« Reply #6 on: April 22, 2013, 02:40:02 PM »

Tristan, there are actually barrel crimps that will work for situations like that, the key is the right crimper and finding the barrels.  When I put the Motec in the lakester last year I had to improvise on a couple of them but I'll let you know if they worked out OK in about 10 years  grin
Don't know of a solder that will stay flexible as the wire, there are things that require solder, those are the connections that seem to fail when you need them most...  shocked

Everyone hates tape, but we still use it here and there  cheers
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Stainless
Red Hat 228.039, 2001, 65ci, MSA Bockscar Lakester with a little N20 
MSA Bockscar Lakester #1000 my fastest mile 245 and change, 84 ci turbobusa motor... but Corey's 233 MPH H/BFL record is still 3MPH faster than mine.
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« Reply #7 on: April 22, 2013, 05:20:05 PM »

Thanks Gregg, will do!  cheers

Rob, I found some 3 and 4 way ring terminal style crimps. I suppose I could use regular ring terminals and rivet them together haha

you mean you don't inspect your wiring harness between seasons??  tongue

I would imagine the tough part is simulating the intense desert heat during testing...

Tristan


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« Reply #8 on: April 22, 2013, 08:06:08 PM »

Tristan, there are actually barrel crimps that will work for situations like that, the key is the right crimper and finding the barrels.  When I put the Motec in the lakester last year I had to improvise on a couple of them but I'll let you know if they worked out OK in about 10 years  grin
Don't know of a solder that will stay flexible as the wire, there are things that require solder, those are the connections that seem to fail when you need them most...  shocked

Everyone hates tape, but we still use it here and there  cheers


     Anybody ever try Permatex "liquid tape" from a can to seal electrical connections and joints for protection against corrosion?  Any long term result conclusions good or bad?

                       Ed
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Stainless1
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« Reply #9 on: April 22, 2013, 08:10:54 PM »


Rob, I found some 3 and 4 way ring terminal style crimps. I suppose I could use regular ring terminals and rivet them together haha

you mean you don't inspect your wiring harness between seasons??  


Tristan, take a 12 gauge terminal, cut the ring end off, and you have a wire splice crimp for multiple wires, be sure to file the sharp parts
If I had an x-ray machine I could look at it under the shrink... we shrink over connections on switches, have multiple layers where wires join a bundle...
Everything works in the shop, the electrical gremlins appear on the salt, last year Pork Pie was running for his 200 MPH back up run when the shifter solenoid quit.... worked fine until it could cause the greatest impact  undecided
That's racing on the salt
If it was easy everybody would be doing it  cheers
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Stainless
Red Hat 228.039, 2001, 65ci, MSA Bockscar Lakester with a little N20 
MSA Bockscar Lakester #1000 my fastest mile 245 and change, 84 ci turbobusa motor... but Corey's 233 MPH H/BFL record is still 3MPH faster than mine.
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« Reply #10 on: April 22, 2013, 08:26:25 PM »

For some extra-critical connections I use liquid electrical tape.  And it does work.  For instance, the thermocouple for our hot tub spends 100% of the time under water in 100++F water.  The first one died in a few weeks.  The second one - when I remembered to use the liquid tape - has been fine for over a year.  It's non-repairable, so you'd best use it on something that's going to stay permanent.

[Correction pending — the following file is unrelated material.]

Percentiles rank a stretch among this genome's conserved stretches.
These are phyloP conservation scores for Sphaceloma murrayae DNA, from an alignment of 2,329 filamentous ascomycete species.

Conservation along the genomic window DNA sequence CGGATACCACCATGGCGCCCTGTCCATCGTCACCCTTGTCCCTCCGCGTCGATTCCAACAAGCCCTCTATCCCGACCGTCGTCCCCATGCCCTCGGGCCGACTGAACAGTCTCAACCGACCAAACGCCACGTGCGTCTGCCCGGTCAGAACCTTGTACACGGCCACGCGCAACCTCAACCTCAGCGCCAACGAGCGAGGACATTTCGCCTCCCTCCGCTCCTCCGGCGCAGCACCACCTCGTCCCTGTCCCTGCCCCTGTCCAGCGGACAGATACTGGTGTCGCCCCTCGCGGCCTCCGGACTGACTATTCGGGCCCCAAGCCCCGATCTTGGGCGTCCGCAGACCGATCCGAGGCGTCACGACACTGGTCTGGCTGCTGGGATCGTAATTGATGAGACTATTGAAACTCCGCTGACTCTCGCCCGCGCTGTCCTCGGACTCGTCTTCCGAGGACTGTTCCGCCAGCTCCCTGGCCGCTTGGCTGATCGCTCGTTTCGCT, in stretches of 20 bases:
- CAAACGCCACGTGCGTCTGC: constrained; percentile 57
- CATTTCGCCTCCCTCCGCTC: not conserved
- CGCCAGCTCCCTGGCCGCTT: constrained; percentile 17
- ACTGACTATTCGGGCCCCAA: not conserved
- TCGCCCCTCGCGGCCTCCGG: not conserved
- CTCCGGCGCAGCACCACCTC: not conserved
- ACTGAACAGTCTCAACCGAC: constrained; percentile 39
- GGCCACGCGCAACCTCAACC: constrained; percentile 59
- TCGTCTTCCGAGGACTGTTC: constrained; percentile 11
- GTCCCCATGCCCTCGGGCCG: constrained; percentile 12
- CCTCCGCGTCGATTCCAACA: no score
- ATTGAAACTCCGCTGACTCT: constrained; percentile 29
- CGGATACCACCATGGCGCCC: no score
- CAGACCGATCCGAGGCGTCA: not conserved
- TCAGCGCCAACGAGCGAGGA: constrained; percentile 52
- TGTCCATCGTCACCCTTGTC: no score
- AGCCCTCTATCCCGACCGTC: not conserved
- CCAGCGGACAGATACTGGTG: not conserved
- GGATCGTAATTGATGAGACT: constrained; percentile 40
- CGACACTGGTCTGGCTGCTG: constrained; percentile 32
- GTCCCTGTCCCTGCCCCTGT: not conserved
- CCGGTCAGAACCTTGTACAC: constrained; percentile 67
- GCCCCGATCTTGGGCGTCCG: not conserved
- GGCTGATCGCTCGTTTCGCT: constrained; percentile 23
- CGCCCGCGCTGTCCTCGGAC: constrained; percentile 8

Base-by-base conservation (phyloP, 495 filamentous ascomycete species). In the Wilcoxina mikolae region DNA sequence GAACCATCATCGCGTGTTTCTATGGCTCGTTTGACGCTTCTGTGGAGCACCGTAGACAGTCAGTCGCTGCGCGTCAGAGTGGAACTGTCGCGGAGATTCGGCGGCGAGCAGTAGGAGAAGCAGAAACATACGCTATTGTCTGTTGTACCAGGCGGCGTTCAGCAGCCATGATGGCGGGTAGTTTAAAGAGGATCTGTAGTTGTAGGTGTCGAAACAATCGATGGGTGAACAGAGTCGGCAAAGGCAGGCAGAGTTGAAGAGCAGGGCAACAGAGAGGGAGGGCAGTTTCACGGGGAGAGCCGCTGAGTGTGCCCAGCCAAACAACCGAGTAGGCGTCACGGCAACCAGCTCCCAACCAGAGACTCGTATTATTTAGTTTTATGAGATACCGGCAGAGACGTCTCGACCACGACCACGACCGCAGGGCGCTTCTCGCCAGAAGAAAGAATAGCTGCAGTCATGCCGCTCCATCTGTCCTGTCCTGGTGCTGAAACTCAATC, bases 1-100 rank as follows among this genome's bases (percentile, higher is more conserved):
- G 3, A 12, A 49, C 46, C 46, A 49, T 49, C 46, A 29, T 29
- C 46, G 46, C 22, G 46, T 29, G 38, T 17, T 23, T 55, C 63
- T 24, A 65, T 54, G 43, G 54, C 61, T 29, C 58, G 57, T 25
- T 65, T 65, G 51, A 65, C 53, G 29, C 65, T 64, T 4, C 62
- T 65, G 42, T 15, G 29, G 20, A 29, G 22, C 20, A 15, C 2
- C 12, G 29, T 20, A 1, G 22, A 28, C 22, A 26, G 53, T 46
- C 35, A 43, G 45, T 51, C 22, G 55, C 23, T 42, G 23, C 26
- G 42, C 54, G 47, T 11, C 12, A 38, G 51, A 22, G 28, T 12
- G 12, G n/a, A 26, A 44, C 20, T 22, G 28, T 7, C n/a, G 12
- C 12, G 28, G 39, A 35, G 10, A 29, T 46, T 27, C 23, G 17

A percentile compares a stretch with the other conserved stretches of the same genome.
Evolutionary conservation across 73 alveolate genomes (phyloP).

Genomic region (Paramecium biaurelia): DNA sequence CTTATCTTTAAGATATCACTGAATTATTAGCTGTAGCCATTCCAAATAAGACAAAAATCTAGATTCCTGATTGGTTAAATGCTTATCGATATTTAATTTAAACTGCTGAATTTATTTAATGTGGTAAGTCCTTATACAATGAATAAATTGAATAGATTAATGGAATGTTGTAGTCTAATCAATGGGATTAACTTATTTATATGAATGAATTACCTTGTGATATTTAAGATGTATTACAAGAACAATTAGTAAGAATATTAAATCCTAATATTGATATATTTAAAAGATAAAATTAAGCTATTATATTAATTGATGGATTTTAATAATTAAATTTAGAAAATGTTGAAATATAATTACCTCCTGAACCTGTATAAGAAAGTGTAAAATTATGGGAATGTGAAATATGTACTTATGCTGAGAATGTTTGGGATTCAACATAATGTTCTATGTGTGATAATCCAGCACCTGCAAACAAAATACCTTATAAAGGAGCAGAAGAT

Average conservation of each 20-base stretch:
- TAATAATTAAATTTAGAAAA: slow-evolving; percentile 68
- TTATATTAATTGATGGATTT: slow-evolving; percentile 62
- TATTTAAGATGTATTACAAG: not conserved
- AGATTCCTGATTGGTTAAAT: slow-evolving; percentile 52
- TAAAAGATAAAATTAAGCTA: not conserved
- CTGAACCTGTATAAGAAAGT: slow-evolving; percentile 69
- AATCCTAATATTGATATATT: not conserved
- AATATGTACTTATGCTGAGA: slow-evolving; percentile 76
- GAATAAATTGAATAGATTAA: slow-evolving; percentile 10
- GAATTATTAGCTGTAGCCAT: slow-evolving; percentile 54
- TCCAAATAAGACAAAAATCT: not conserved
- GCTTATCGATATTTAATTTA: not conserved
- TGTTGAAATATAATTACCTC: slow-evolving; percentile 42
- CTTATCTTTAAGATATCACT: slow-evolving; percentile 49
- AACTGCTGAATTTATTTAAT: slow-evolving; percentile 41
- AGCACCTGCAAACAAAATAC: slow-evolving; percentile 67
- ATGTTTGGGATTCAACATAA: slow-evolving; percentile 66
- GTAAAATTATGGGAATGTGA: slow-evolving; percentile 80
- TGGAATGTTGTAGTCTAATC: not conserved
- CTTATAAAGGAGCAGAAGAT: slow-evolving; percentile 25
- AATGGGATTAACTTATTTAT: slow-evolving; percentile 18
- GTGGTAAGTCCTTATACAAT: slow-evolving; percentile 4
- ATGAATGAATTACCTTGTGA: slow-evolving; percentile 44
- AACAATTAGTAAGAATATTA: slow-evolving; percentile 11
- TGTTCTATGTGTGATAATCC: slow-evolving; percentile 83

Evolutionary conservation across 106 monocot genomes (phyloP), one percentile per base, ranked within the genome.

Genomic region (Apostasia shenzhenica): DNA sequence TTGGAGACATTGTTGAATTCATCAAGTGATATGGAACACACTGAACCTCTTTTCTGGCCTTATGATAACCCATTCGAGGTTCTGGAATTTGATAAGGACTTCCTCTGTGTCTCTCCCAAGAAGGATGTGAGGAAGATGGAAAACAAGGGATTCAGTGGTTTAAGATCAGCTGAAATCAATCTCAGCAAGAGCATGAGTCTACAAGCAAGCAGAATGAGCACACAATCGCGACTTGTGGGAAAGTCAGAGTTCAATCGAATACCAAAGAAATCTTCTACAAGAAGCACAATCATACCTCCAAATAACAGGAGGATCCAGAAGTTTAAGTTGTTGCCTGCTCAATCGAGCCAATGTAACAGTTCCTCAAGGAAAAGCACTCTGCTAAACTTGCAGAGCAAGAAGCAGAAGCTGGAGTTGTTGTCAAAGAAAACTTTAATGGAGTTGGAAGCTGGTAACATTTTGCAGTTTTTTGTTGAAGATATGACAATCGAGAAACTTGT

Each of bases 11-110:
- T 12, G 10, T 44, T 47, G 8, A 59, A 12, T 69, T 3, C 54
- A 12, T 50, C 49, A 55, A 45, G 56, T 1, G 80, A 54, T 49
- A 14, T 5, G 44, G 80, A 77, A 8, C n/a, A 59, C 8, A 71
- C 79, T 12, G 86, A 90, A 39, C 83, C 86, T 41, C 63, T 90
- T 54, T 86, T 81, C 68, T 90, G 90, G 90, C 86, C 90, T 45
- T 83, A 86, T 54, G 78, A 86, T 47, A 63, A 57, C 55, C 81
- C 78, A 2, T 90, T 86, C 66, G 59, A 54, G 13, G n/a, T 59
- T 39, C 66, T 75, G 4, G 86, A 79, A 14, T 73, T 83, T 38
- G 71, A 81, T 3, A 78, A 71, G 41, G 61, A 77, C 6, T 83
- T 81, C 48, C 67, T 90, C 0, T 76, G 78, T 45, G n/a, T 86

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Jon E. Wennerberg
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93SVT5.0TT
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« Reply #11 on: April 22, 2013, 09:46:18 PM »

My mustang harness had a bunch of that liquid electrical tape. I hated every minute of taking it apart, but I must admit that the copper underneath looked pretty good. It might be a good thing to put in the hauler for race day, but I will try to use heat shrink only I think. How many of you guys have regretted a 'permanent' change/fix/etc on race day? As Rob was saying, Mr. Murphy rears his head at the worst possible time.  tongue

I like the ring terminal idea, Rob. My 2nd favorite web site, McMaster-Carr, also has butt connectors with different sized ends. Many ways to make it professional.  grin
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« Reply #12 on: April 22, 2013, 10:36:14 PM »

    Thanks to everybody for the feedback on the tape out of a can. I recently picked up a can of Permatex, figured it might be easier to dab into tight spots than trying to get a wrap of tape around them.  I haven't used it all that much so far so can't honestly offer any valid results yet.

     I'll admit to far more than my share of regrets much later about using the latest "trick of the day" for quick and easy fixes.  One big reason for me adding "long term" to my results question, I'll be considering the permanent factor more now in my decisions to use it.

                        Ed
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93SVT5.0TT
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« Reply #13 on: April 26, 2013, 12:08:41 PM »

So the bike guys out there may be familiar with RB Racing. I found a great article on their web site that shows how to do a professional wiring harness (ie: Formula 1 quality) that they have used on Harley's at Bonneville. This was exactly the kind of thing I had in mind. I will cheap out a little bit on it, though!

Ed, they use a 1 part epoxy in areas where a shrink sleeve isn't practical or just can't be used. They also have links to suppliers in the article.

http://www.rbracing-rsr.com/wiring_ecu.html

Tristan
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« Reply #14 on: April 26, 2013, 01:34:43 PM »

Good site, thanks for the link.  Here is a favorite supplier of mine for wiring supplies.

http://www.waytekwire.com/products/